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Singapore keeps law against gay sex in ‘shocking’ judgement

The high court of Singapore has this week rejected an appeal to overturn its law against gay sex.

Three gay men – a DJ, an activist, and a retired doctor – had raised the legal case, claiming that the colonial-era law was unconstitutional.

Under current legislation, men found guilty of gay sex can be sentenced to up to two years in prison.

However, as in most jurisdictions currently or previously outlawing gay sex, sexual activity between women is not criminalised.

While the anti-gay law is rarely enforced, leaders have consistently refused to scrap it.

The presiding judge in Singapore’s high court ruled that the law was “important in reflecting public sentiment and beliefs” of the city-state, BBC News has reported.

The court found that the law was constitutional because it did not violate articles about freedom of speech and equality.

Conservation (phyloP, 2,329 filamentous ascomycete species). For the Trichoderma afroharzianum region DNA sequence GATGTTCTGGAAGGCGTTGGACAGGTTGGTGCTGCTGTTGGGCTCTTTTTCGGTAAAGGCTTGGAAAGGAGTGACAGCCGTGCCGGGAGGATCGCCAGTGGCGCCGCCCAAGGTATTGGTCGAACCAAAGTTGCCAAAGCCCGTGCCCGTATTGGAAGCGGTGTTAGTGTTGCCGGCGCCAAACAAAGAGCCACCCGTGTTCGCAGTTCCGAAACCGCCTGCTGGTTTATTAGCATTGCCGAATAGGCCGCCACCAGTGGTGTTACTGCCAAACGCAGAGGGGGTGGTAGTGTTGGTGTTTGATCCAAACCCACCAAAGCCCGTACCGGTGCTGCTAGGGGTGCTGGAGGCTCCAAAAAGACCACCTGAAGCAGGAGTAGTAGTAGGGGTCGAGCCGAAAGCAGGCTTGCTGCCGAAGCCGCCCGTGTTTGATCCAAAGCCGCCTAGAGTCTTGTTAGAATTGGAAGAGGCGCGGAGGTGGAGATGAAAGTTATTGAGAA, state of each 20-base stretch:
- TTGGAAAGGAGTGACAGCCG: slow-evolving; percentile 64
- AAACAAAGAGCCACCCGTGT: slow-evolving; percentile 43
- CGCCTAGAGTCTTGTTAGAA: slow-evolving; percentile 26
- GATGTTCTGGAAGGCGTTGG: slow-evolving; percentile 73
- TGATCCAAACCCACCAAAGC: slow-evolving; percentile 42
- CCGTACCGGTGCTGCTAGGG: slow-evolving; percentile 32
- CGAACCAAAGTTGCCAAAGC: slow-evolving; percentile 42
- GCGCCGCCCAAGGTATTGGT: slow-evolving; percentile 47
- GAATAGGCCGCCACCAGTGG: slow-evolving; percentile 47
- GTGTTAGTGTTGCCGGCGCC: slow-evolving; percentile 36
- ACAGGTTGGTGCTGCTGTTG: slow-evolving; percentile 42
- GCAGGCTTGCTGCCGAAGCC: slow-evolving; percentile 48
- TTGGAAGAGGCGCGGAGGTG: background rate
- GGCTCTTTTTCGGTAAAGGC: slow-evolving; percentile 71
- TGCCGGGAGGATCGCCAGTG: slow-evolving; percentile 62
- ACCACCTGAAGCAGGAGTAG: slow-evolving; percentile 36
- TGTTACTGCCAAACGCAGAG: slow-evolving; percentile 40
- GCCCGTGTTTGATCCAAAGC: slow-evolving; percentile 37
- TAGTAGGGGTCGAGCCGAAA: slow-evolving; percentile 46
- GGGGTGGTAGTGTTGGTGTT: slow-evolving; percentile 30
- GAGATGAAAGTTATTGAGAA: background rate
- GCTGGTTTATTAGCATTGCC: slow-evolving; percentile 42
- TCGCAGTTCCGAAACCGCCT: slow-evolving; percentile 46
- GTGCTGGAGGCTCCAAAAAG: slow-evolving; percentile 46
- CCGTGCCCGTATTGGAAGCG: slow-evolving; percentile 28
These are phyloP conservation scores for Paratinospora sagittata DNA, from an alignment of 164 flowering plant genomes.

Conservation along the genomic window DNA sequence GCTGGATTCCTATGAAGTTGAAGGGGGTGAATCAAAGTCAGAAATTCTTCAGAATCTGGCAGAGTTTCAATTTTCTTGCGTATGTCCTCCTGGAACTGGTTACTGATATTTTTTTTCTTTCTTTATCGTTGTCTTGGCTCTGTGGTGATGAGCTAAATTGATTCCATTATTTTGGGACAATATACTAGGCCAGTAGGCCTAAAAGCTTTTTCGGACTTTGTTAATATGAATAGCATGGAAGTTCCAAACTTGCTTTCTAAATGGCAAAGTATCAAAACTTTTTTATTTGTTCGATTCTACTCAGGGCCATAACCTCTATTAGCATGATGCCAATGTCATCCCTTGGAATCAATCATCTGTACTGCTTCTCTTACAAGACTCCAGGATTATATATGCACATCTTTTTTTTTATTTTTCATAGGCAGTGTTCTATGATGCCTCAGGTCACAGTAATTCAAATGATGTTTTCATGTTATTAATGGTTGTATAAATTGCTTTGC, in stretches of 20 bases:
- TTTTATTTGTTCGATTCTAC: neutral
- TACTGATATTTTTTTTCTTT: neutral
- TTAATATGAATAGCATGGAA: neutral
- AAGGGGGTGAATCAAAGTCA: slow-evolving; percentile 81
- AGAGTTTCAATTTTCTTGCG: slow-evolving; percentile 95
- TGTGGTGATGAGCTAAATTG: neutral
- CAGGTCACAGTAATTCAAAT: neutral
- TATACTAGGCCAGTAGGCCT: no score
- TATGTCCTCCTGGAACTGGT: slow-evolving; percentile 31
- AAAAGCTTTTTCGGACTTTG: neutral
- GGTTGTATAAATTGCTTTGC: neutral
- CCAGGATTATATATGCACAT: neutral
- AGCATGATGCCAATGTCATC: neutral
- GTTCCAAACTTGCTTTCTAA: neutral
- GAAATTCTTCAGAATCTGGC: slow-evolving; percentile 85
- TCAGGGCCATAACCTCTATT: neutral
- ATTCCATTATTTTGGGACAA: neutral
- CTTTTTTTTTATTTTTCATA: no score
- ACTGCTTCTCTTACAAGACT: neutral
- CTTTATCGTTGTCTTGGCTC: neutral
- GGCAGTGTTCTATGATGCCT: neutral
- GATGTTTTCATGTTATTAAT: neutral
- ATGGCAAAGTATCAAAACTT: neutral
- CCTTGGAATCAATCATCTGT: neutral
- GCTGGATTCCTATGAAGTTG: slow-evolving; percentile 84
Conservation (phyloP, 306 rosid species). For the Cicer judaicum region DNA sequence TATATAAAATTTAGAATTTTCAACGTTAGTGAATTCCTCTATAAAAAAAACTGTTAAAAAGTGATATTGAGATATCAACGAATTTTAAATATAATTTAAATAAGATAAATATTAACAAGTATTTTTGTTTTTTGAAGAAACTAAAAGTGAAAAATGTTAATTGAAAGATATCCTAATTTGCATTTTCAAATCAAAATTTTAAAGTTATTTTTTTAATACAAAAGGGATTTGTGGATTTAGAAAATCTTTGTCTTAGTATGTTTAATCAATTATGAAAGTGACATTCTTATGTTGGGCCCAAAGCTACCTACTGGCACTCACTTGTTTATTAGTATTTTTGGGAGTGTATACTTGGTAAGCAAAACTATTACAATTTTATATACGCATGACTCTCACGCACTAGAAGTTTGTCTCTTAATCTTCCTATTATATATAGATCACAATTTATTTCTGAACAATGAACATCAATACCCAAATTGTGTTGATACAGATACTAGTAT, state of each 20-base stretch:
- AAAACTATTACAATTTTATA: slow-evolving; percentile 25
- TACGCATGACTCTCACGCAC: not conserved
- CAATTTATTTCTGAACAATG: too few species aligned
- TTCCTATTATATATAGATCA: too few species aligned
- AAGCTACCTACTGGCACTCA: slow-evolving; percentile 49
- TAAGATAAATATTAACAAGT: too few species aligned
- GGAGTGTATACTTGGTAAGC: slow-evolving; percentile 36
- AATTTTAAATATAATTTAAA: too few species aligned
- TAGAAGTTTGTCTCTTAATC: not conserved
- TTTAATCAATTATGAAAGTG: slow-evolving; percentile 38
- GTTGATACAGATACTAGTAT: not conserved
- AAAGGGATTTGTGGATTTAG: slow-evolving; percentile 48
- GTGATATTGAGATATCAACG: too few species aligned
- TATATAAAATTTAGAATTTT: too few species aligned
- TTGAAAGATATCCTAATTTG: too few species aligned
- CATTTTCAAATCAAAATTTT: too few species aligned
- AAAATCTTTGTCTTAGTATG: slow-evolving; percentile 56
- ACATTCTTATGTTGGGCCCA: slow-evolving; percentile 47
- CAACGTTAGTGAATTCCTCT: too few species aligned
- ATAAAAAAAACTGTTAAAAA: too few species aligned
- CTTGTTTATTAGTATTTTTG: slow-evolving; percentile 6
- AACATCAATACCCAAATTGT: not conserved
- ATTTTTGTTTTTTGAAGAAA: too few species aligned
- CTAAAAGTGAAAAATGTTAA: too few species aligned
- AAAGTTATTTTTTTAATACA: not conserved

A lawyer for one of the complainants said he was “disappointed” by the judgement.

“It’s shocking to the conscience and it is so arbitrary,” he said.

Singapore affords relatively poor rights to LGBTIQ people, with no specific anti-discrimination protections.

Same-sex couples may not marry, adopt, or access assisted reproductive technologies to start families.

LGBTIQ media content is banned as “promotion or glamorisation of the homosexual lifestyle” by the Singapore Media Development Authority.

Public sentiment about gay people seems to be slowly improving, with the proportion of people saying they viewed homosexuality positively increasing from 23% to 25% between 2005 and 2010.

Efforts to overturn Singapore’s anti-gay legislation have been underway since at least 2007, when the Singapore Democratic Party unsuccessfully pushed to have the law repealed.

LGBTIQ activism and visibility are on the rise, with pride organisation Pink Dot SG attracting more revellers every year to its annual public celebration.

Singapore remains among dozens of countries that still criminalise gay sex and relationships.

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